Here’s a fun game for the whole family: You name a sport; I’ll tell you how it’s jumping on the green bandwagon. Ready? OK!

Baseball: Milwaukee Brewers first basement Prince Fielder has become a vegetarian after his wife gave him a copy of the book Skinny Bitch. He’s probably not in their target demographic, but whatevs.

Photo: Kingdafy via Flickr.

Photo: Kingdafy

Major League Baseball has teamed up with the Natural Resources Defense Council for a Team Greening Program, designed to “support and coordinate the many environmentally sensitive practices now pursued by virtually every Major League Baseball Club.” (Who knew?)

The New York Mets have also announced that their new Citi Field will boast exciting eco-features like recycled steel, energy-efficient lights, and waterless urinals. Cue groan-worthy statement by EPA Regional Administrator Alan Steinberg: “We know that Citi Field, with its green grass and green facilities, will make the National League and the entire American League green with envy.” Please, someone, assure me that Grist’s puns aren’t quite that bad.

Golf: Pro swinger Tripp Isenhour is accused of intentionally hitting and killing a red-shouldered hawk with a golf ball. Isenhour has been charged with two misdemeanor counts of cruelty to animals and killing a migratory bird, which carry a maximum penalty of 14 months in jail and $1,500 in fines. Isenhour says he wasn’t trying to hit the hawk, but witnesses disagree.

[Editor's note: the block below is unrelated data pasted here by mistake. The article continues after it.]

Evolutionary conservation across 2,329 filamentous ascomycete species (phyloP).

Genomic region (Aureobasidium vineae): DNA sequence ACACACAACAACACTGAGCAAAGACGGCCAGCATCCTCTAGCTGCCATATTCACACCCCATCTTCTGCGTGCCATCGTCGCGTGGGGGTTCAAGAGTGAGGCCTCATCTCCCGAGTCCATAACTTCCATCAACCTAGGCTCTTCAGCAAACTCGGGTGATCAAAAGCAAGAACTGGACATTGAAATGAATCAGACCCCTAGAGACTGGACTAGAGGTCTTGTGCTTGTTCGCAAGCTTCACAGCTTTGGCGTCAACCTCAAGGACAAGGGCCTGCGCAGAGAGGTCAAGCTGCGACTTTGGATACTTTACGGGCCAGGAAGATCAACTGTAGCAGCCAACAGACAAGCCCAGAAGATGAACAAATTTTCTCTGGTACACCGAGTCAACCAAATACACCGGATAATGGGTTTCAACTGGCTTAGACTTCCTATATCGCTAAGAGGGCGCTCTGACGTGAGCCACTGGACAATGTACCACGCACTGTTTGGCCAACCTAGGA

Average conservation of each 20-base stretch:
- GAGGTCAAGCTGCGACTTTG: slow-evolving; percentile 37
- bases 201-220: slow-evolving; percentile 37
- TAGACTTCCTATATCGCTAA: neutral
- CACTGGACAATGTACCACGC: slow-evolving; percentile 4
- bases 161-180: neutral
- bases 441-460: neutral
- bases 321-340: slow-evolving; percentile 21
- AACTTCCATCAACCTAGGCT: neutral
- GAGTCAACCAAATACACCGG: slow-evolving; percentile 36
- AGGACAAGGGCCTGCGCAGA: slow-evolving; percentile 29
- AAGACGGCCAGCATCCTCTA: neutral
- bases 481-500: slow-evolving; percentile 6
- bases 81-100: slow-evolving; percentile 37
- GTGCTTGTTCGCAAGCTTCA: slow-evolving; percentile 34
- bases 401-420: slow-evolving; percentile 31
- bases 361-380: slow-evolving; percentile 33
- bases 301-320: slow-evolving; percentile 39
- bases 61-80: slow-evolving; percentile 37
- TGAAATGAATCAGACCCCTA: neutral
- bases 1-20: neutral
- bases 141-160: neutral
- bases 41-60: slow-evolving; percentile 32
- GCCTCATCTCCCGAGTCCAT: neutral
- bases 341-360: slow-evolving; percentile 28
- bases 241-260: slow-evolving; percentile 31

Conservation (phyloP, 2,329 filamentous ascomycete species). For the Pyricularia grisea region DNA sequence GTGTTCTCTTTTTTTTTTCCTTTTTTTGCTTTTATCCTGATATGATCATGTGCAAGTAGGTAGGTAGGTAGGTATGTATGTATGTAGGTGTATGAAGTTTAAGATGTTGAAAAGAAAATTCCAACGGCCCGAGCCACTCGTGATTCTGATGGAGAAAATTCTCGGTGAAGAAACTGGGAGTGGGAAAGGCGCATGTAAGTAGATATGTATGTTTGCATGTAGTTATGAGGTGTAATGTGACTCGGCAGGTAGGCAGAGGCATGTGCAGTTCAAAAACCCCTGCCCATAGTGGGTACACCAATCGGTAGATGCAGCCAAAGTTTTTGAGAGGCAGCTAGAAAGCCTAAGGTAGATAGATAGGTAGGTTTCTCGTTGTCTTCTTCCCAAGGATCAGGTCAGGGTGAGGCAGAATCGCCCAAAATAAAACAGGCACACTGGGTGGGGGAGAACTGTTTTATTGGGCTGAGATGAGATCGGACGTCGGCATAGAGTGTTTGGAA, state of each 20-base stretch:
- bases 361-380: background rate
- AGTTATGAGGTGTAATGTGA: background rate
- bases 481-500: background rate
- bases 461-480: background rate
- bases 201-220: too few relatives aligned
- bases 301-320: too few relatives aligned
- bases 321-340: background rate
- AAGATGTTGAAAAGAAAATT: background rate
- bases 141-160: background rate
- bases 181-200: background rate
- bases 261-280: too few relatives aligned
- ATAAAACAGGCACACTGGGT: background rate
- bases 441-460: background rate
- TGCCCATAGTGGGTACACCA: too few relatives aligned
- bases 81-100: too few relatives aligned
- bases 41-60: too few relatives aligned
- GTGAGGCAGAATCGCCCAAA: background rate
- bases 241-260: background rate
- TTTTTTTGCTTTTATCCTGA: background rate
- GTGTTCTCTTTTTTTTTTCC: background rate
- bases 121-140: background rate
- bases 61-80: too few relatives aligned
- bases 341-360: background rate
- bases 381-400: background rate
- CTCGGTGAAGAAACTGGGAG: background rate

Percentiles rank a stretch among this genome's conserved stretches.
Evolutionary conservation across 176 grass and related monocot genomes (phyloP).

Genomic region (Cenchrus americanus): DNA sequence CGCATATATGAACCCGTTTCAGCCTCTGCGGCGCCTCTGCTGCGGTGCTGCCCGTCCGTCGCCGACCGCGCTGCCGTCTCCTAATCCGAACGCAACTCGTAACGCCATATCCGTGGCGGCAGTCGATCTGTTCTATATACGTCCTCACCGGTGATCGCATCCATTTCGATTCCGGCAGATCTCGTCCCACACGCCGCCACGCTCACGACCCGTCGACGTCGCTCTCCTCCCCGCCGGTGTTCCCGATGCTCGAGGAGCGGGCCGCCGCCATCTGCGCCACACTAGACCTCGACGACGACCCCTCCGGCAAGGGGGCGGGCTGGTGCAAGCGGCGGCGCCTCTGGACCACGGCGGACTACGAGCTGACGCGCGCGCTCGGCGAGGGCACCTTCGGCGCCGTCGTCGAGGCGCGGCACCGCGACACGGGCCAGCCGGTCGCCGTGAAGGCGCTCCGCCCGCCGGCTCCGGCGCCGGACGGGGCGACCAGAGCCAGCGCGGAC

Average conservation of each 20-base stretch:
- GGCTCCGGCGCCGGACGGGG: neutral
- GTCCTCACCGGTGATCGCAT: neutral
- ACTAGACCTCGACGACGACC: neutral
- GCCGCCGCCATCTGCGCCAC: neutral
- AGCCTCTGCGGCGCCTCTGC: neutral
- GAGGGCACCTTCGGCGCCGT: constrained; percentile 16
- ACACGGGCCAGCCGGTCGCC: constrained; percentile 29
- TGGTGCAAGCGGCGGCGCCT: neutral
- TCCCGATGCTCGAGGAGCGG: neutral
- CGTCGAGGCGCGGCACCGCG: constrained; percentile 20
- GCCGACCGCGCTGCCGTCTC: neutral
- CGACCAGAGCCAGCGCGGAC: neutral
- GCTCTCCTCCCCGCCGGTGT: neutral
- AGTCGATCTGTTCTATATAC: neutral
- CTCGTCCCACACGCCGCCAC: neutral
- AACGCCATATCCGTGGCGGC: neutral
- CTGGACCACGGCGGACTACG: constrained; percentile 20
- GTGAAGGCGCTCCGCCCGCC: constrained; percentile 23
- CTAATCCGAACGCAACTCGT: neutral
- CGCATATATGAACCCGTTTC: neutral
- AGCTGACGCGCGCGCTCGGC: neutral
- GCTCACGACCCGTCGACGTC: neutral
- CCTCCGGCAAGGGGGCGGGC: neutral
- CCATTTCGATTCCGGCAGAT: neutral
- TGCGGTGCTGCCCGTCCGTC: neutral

In happier birdie news (see what I did there?) a luxury golf course community in Florida is sharing space with bald eagles.

Hockey: An impressive 523 members of the National Hockey League Players’ Association are participating in the “NHLPA Carbon Neutral Challenge,” which means that they’re — you guessed it — purchasing carbon offsets for their hockey-related travel and accommodations.

At least one player is going further: the Vancouver Canucks’ Willie Mitchell traded in his SUV for a Prius. “I’ll be honest; I had an H2 at one time,” says Mitchell. But now: “I’m not perfect, by no means, but you’ve got to start somewhere. I recycle. I changed out the light bulbs, put in the LEDs. I put my newspapers in the blue box, take the labels off cans. I just feel like it’s my obligation.”

Biking: Worksman Cycles, the oldest bicycle manufacturer in the U.S., is going to start powering its operations with solar energy. The business specializes in adult tricycles and hot-dog vending carts, which is awesome.

Beijing Olympics: The Olympic Village in Beijing is designed to be “energy-saving and environmentally friendly.” It’s powered partly with solar energy and will recycle waste water, among other things.

Marathon world-record holder Haile Gebreselassie will aim to qualify in the 10,000 meters instead of the marathon, in fear that the air quality would affect his asthma.

In response to concerns about water availability, Beijing officials say they are confident there will be enough.

The city also says it plans to compensate residents who will face driving restrictions during the games.

And while Beijing is rushing to get green for the Games, city officials aim to maintain a longer-term focus on reducing pollution: they’ve begun gathering data on 90,000 pollution sources, which will be publicized next year.

London Olympics: London plans to hold a car-free Games in 2012 — except for the 3,000 chaffeur-driven cars that the International Olympic Committee is demanding for fancy folk. Green Assemblymember Jenny Jones: “I am appalled that so many bigwigs will be chauffeured around on dedicated lanes when there is going to be a superb public transport service as well as a special coach service. It is against the whole spirit of the Games, which is meant to be the greenest ever.”

Sorry, friends, no green news hot off the presses about curling or ping-pong today. Perhaps next week.